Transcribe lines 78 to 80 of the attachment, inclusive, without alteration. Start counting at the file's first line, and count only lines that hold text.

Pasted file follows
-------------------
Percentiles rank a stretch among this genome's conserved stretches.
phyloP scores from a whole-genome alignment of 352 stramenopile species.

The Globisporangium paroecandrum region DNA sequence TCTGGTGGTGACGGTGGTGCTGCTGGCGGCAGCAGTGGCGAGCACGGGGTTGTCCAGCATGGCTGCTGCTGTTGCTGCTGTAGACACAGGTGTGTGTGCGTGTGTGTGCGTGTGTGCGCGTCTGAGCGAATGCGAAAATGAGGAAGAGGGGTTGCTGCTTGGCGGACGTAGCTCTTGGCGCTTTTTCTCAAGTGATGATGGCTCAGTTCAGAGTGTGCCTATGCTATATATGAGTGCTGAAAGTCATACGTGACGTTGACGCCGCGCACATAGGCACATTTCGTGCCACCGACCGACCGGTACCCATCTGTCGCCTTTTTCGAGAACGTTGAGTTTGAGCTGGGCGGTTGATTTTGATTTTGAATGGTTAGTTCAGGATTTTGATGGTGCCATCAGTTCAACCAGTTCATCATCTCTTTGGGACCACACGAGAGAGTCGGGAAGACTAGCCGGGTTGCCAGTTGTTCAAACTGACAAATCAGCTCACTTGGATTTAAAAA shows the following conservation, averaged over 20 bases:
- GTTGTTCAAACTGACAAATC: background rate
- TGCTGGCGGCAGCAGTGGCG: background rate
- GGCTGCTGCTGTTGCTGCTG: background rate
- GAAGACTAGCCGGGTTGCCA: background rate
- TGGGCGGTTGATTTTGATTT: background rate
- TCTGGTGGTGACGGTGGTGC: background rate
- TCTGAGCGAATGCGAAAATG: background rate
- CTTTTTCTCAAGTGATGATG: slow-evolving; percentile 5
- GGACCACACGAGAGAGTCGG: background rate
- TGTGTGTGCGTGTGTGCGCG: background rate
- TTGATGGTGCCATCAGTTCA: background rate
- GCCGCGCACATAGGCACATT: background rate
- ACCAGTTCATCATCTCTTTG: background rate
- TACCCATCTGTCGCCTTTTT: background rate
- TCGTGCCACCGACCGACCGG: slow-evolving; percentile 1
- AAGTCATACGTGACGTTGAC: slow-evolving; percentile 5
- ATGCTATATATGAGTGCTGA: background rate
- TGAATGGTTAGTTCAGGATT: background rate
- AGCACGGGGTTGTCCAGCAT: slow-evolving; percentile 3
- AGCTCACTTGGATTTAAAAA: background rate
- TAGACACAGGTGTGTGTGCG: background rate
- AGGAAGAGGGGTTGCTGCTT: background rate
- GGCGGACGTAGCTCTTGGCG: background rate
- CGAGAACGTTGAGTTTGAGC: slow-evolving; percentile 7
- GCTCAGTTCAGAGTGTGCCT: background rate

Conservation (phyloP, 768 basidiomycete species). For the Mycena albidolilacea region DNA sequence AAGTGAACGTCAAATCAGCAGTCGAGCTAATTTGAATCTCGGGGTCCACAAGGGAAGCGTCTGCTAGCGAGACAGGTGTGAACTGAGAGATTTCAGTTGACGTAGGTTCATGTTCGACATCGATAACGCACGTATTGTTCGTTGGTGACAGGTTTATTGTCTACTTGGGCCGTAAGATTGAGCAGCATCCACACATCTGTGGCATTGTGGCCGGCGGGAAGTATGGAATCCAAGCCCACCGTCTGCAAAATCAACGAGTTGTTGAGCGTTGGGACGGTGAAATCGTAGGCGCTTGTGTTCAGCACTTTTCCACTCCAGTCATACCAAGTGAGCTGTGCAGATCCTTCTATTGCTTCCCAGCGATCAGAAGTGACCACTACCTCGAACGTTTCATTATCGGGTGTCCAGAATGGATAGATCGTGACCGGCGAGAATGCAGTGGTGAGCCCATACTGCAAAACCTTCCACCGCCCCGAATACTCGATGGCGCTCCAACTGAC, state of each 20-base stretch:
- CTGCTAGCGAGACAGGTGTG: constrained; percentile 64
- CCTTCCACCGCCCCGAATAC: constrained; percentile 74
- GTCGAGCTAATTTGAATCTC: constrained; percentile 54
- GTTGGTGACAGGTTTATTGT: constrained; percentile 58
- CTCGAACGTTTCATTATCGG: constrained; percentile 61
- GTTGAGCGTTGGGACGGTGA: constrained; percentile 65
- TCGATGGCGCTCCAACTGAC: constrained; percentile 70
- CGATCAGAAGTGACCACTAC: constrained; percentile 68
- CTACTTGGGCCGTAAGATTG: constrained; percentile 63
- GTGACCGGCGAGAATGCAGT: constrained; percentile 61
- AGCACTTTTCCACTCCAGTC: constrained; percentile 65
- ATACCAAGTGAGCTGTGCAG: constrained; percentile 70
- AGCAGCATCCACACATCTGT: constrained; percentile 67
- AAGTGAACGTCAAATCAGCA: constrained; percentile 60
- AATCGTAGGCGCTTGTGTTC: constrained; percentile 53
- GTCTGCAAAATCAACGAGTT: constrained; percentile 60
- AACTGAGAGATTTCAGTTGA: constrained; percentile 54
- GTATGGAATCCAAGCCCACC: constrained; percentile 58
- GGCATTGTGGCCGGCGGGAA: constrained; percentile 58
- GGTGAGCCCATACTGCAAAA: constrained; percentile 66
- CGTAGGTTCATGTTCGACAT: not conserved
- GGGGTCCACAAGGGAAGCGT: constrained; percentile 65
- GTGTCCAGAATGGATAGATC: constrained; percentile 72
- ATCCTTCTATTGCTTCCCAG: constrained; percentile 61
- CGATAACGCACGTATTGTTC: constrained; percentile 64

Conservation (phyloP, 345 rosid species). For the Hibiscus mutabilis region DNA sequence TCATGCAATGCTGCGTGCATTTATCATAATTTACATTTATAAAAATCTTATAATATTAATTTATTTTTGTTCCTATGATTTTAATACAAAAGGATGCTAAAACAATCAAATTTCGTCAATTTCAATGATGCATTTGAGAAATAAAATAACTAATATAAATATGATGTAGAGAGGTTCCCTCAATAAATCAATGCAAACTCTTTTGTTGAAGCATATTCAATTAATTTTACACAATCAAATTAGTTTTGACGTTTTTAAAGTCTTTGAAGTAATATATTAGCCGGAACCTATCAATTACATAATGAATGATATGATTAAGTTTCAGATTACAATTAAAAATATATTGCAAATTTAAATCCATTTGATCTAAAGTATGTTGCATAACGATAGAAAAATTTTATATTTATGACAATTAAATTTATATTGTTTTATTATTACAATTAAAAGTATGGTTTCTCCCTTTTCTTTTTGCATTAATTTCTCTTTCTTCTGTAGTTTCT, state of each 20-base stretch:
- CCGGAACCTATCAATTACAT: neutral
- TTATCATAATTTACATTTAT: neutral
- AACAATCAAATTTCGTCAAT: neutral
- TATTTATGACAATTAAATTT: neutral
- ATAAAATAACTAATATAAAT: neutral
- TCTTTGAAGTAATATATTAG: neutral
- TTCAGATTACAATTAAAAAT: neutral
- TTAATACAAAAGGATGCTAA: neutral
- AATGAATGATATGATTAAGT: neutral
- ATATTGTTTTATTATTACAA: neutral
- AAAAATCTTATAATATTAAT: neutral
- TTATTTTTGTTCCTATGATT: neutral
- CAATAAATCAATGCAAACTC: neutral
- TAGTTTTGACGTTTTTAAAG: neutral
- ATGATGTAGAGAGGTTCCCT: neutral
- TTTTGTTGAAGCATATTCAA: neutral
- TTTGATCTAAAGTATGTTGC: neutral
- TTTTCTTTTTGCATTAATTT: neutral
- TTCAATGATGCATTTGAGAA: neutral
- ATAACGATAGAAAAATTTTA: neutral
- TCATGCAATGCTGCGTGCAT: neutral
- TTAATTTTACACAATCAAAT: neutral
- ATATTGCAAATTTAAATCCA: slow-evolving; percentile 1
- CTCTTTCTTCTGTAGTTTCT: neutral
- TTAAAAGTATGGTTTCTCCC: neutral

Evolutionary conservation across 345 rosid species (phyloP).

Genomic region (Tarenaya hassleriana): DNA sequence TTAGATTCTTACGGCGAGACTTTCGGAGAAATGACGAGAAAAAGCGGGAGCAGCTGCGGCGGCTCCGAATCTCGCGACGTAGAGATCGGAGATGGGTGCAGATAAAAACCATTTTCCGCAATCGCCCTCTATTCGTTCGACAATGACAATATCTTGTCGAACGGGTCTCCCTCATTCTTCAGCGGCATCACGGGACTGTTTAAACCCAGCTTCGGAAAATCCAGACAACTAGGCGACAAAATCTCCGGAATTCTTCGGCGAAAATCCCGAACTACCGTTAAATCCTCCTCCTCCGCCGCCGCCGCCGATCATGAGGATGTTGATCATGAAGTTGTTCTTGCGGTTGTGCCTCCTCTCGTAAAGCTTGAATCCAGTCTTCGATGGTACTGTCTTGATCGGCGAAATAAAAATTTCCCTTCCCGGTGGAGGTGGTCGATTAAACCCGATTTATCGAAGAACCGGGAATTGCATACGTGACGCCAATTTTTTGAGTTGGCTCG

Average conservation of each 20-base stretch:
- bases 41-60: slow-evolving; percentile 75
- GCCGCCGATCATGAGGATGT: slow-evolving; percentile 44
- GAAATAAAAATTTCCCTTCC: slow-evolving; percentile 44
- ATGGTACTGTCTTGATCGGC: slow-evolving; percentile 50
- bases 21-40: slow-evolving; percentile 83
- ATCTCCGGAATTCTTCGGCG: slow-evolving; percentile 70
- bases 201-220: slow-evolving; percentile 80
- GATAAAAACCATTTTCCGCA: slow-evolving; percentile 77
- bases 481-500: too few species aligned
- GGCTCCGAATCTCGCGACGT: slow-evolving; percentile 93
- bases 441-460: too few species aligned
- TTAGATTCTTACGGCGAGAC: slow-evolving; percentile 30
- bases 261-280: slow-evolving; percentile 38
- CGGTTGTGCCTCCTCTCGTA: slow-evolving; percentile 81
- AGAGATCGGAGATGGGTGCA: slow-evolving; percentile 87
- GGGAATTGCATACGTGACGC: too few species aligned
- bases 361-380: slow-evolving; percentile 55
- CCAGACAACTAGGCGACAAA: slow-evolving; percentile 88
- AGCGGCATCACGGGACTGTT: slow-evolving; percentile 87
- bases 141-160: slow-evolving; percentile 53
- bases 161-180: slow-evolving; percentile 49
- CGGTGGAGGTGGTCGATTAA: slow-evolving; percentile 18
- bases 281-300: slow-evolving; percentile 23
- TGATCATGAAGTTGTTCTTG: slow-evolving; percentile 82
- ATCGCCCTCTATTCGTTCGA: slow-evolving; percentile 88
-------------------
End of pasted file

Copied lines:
- ATATTGCAAATTTAAATCCA: slow-evolving; percentile 1
- CTCTTTCTTCTGTAGTTTCT: neutral
- TTAAAAGTATGGTTTCTCCC: neutral